The barons of England and Normandy divided, and for the best part of twenty years the realm was plunged into civil war. Ordinary people suffered predictably and horribly; it was a time when, according to another chronicler, ‘Christ and His saints slept’. Whether this qualifies as an ‘anarchy’, as the period is known, is a scholarly disputation Hanley perhaps wisely steers around, but she supplies a vivid account of violent events and effective pen portraits of a colourful cast of supporting characters: Matilda’s stolidly loyal half-sibling Robert of Gloucester; the wily politician-bishop Henry of Blois (Stephen’s brother); the surprisingly feckless Stephen himself; and his decisive and resourceful wife, another Matilda (one of a veritable multitude bearing the name among Anglo-Norman aristocratic families).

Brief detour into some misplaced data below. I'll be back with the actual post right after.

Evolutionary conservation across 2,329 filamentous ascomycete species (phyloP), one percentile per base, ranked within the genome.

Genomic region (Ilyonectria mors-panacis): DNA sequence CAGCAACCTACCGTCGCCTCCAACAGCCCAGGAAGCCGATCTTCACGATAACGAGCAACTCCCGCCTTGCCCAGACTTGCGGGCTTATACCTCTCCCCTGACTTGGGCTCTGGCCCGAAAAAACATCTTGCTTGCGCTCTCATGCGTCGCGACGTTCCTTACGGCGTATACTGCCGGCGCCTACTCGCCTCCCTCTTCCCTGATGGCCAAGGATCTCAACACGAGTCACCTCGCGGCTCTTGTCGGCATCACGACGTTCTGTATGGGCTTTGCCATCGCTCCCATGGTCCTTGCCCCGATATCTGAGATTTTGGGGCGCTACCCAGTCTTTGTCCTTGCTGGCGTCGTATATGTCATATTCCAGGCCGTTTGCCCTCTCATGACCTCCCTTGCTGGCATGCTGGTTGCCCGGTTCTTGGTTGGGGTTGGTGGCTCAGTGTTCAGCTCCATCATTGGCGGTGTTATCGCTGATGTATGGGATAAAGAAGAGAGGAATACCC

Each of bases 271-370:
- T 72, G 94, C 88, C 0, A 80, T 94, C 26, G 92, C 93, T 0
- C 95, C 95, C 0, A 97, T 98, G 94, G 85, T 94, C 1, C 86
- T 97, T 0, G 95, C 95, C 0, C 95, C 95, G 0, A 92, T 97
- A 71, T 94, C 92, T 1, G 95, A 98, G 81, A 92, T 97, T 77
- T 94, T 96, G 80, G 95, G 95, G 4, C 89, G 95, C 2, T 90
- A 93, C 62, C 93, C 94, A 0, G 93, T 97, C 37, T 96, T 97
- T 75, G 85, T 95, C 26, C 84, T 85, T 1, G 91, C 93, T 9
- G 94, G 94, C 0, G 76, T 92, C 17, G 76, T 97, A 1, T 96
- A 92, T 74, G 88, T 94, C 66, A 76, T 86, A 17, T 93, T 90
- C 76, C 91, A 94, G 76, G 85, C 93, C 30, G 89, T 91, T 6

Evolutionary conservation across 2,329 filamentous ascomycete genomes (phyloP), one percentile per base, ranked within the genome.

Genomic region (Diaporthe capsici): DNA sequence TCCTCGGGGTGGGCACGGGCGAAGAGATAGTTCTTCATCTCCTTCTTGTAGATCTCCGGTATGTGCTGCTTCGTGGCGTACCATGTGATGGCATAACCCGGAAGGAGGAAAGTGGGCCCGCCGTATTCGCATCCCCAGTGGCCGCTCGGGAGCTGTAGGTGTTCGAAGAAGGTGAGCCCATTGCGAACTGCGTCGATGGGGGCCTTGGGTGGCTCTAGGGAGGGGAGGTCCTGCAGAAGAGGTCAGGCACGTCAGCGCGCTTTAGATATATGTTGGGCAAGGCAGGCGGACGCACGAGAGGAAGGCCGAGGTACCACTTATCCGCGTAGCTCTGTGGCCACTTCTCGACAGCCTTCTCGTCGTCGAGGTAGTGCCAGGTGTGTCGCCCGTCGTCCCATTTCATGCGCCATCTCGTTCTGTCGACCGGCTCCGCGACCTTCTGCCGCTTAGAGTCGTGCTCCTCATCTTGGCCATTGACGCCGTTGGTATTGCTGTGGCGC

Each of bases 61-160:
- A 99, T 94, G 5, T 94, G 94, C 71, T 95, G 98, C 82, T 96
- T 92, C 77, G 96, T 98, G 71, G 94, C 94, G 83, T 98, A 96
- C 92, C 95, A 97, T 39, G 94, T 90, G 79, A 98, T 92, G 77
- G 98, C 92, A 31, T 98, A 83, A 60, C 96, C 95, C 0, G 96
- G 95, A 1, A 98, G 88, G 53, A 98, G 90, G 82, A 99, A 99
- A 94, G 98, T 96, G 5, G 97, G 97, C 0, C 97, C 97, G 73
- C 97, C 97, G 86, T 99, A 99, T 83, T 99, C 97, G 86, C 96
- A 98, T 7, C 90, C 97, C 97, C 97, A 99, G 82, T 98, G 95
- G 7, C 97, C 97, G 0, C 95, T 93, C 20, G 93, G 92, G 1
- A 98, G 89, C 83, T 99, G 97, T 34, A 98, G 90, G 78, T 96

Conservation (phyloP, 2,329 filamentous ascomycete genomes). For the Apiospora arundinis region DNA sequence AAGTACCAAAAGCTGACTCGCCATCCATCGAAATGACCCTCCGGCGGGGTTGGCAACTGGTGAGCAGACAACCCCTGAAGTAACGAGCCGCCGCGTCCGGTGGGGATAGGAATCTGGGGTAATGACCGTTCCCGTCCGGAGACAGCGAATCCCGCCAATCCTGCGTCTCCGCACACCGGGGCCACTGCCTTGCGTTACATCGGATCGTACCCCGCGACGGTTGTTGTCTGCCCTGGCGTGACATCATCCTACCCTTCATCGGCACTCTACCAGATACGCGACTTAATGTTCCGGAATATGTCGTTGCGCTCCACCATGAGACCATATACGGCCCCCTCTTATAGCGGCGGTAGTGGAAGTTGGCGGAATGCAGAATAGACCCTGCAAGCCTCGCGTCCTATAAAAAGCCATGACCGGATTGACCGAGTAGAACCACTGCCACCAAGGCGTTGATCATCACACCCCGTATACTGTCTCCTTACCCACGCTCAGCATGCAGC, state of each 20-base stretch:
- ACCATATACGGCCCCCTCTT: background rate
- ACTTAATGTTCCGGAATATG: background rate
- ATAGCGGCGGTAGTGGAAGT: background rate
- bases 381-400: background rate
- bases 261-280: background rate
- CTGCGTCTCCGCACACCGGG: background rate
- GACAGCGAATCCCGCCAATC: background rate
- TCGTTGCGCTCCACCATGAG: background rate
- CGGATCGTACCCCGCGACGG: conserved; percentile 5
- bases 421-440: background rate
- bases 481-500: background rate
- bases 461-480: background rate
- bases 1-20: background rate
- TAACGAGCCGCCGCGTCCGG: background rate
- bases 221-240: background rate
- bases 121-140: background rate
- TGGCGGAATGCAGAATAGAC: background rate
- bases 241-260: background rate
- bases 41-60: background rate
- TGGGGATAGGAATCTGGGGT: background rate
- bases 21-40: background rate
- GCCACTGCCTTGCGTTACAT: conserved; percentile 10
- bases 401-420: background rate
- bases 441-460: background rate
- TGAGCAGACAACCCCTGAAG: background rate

All seemed gained in 1141, when Matilda’s forces captured Stephen in battle. But the pro-Stephen population of London balked at Matilda’s coronation and drove her from the city. Further misfortune followed: Robert of Gloucester was captured during an inglorious retreat from Winchester, and Stephen had to be released in exchange. By December 1142, Matilda was encircled and besieged in Oxford, facing certain defeat. Yet, ever bold and determined, she engineered a dramatic night-time escape across the frozen Thames. The war seesawed its way to an exhausted equilibrium: in 1153 it was agreed that Stephen would remain on the throne, but would be succeeded by Matilda’s son Henry of Anjou. She herself would enjoy influence as queen mother, but never rule as queen regnant.